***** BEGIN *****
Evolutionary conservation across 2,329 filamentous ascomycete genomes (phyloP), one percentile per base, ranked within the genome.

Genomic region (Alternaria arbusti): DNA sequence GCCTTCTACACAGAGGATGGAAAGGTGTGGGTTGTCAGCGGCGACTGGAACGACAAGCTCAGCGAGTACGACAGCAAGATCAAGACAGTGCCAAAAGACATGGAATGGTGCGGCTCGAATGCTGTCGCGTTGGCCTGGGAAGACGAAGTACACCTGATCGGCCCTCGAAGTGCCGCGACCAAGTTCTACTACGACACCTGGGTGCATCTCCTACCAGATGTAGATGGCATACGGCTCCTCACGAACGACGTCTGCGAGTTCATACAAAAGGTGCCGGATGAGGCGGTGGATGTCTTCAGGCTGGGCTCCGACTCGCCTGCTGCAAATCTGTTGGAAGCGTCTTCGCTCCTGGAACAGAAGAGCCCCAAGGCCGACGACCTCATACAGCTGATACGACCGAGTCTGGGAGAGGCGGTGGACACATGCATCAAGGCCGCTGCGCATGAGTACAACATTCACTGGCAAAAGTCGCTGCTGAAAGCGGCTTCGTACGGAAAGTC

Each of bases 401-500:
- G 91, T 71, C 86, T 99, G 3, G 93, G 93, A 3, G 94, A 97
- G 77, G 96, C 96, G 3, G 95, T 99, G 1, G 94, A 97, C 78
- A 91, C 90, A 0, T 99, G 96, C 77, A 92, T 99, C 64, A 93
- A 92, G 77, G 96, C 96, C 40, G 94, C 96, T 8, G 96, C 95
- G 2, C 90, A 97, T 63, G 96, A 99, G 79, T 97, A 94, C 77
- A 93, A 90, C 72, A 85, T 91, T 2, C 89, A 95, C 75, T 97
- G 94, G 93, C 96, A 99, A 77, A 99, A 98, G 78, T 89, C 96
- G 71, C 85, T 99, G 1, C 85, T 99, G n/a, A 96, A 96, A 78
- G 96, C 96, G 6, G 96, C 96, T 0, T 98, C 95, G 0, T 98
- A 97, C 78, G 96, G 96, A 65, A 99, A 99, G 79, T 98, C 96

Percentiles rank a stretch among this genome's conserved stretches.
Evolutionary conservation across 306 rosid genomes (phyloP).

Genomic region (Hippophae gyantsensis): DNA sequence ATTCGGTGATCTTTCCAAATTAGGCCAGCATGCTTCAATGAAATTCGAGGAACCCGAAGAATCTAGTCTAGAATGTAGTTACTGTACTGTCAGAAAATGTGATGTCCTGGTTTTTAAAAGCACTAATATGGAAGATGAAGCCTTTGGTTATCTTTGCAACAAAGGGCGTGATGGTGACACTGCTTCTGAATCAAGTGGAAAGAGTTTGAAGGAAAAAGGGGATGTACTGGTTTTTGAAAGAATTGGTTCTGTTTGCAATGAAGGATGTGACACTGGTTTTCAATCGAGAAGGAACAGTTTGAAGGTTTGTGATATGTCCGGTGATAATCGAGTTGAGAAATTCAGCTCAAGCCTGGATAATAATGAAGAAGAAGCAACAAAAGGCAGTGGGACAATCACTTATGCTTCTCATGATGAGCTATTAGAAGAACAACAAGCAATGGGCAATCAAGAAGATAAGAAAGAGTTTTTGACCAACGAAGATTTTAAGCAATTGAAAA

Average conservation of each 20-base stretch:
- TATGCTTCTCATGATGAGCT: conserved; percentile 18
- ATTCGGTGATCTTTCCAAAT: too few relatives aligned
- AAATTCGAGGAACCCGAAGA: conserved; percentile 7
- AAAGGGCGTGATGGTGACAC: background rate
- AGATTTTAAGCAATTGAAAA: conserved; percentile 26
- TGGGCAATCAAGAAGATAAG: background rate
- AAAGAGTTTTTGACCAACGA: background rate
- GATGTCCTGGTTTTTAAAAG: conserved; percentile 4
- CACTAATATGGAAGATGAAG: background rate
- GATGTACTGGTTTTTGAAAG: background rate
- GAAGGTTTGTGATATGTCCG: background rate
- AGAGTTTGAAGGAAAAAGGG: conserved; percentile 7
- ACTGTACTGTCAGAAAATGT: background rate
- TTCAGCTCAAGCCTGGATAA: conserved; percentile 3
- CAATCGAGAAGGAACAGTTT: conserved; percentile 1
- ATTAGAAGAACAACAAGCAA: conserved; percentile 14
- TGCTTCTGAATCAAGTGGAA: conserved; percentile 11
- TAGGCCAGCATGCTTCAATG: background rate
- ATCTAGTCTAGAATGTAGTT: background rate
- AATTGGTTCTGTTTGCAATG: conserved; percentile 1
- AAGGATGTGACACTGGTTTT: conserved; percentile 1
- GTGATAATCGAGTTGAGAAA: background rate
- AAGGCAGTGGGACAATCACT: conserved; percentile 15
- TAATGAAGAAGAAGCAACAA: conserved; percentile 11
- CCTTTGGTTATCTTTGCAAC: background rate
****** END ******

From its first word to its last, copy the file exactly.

Evolutionary conservation across 2,329 filamentous ascomycete genomes (phyloP), one percentile per base, ranked within the genome.

Genomic region (Alternaria arbusti): DNA sequence GCCTTCTACACAGAGGATGGAAAGGTGTGGGTTGTCAGCGGCGACTGGAACGACAAGCTCAGCGAGTACGACAGCAAGATCAAGACAGTGCCAAAAGACATGGAATGGTGCGGCTCGAATGCTGTCGCGTTGGCCTGGGAAGACGAAGTACACCTGATCGGCCCTCGAAGTGCCGCGACCAAGTTCTACTACGACACCTGGGTGCATCTCCTACCAGATGTAGATGGCATACGGCTCCTCACGAACGACGTCTGCGAGTTCATACAAAAGGTGCCGGATGAGGCGGTGGATGTCTTCAGGCTGGGCTCCGACTCGCCTGCTGCAAATCTGTTGGAAGCGTCTTCGCTCCTGGAACAGAAGAGCCCCAAGGCCGACGACCTCATACAGCTGATACGACCGAGTCTGGGAGAGGCGGTGGACACATGCATCAAGGCCGCTGCGCATGAGTACAACATTCACTGGCAAAAGTCGCTGCTGAAAGCGGCTTCGTACGGAAAGTC

Each of bases 401-500:
- G 91, T 71, C 86, T 99, G 3, G 93, G 93, A 3, G 94, A 97
- G 77, G 96, C 96, G 3, G 95, T 99, G 1, G 94, A 97, C 78
- A 91, C 90, A 0, T 99, G 96, C 77, A 92, T 99, C 64, A 93
- A 92, G 77, G 96, C 96, C 40, G 94, C 96, T 8, G 96, C 95
- G 2, C 90, A 97, T 63, G 96, A 99, G 79, T 97, A 94, C 77
- A 93, A 90, C 72, A 85, T 91, T 2, C 89, A 95, C 75, T 97
- G 94, G 93, C 96, A 99, A 77, A 99, A 98, G 78, T 89, C 96
- G 71, C 85, T 99, G 1, C 85, T 99, G n/a, A 96, A 96, A 78
- G 96, C 96, G 6, G 96, C 96, T 0, T 98, C 95, G 0, T 98
- A 97, C 78, G 96, G 96, A 65, A 99, A 99, G 79, T 98, C 96

Percentiles rank a stretch among this genome's conserved stretches.
Evolutionary conservation across 306 rosid genomes (phyloP).

Genomic region (Hippophae gyantsensis): DNA sequence ATTCGGTGATCTTTCCAAATTAGGCCAGCATGCTTCAATGAAATTCGAGGAACCCGAAGAATCTAGTCTAGAATGTAGTTACTGTACTGTCAGAAAATGTGATGTCCTGGTTTTTAAAAGCACTAATATGGAAGATGAAGCCTTTGGTTATCTTTGCAACAAAGGGCGTGATGGTGACACTGCTTCTGAATCAAGTGGAAAGAGTTTGAAGGAAAAAGGGGATGTACTGGTTTTTGAAAGAATTGGTTCTGTTTGCAATGAAGGATGTGACACTGGTTTTCAATCGAGAAGGAACAGTTTGAAGGTTTGTGATATGTCCGGTGATAATCGAGTTGAGAAATTCAGCTCAAGCCTGGATAATAATGAAGAAGAAGCAACAAAAGGCAGTGGGACAATCACTTATGCTTCTCATGATGAGCTATTAGAAGAACAACAAGCAATGGGCAATCAAGAAGATAAGAAAGAGTTTTTGACCAACGAAGATTTTAAGCAATTGAAAA

Average conservation of each 20-base stretch:
- TATGCTTCTCATGATGAGCT: conserved; percentile 18
- ATTCGGTGATCTTTCCAAAT: too few relatives aligned
- AAATTCGAGGAACCCGAAGA: conserved; percentile 7
- AAAGGGCGTGATGGTGACAC: background rate
- AGATTTTAAGCAATTGAAAA: conserved; percentile 26
- TGGGCAATCAAGAAGATAAG: background rate
- AAAGAGTTTTTGACCAACGA: background rate
- GATGTCCTGGTTTTTAAAAG: conserved; percentile 4
- CACTAATATGGAAGATGAAG: background rate
- GATGTACTGGTTTTTGAAAG: background rate
- GAAGGTTTGTGATATGTCCG: background rate
- AGAGTTTGAAGGAAAAAGGG: conserved; percentile 7
- ACTGTACTGTCAGAAAATGT: background rate
- TTCAGCTCAAGCCTGGATAA: conserved; percentile 3
- CAATCGAGAAGGAACAGTTT: conserved; percentile 1
- ATTAGAAGAACAACAAGCAA: conserved; percentile 14
- TGCTTCTGAATCAAGTGGAA: conserved; percentile 11
- TAGGCCAGCATGCTTCAATG: background rate
- ATCTAGTCTAGAATGTAGTT: background rate
- AATTGGTTCTGTTTGCAATG: conserved; percentile 1
- AAGGATGTGACACTGGTTTT: conserved; percentile 1
- GTGATAATCGAGTTGAGAAA: background rate
- AAGGCAGTGGGACAATCACT: conserved; percentile 15
- TAATGAAGAAGAAGCAACAA: conserved; percentile 11
- CCTTTGGTTATCTTTGCAAC: background rate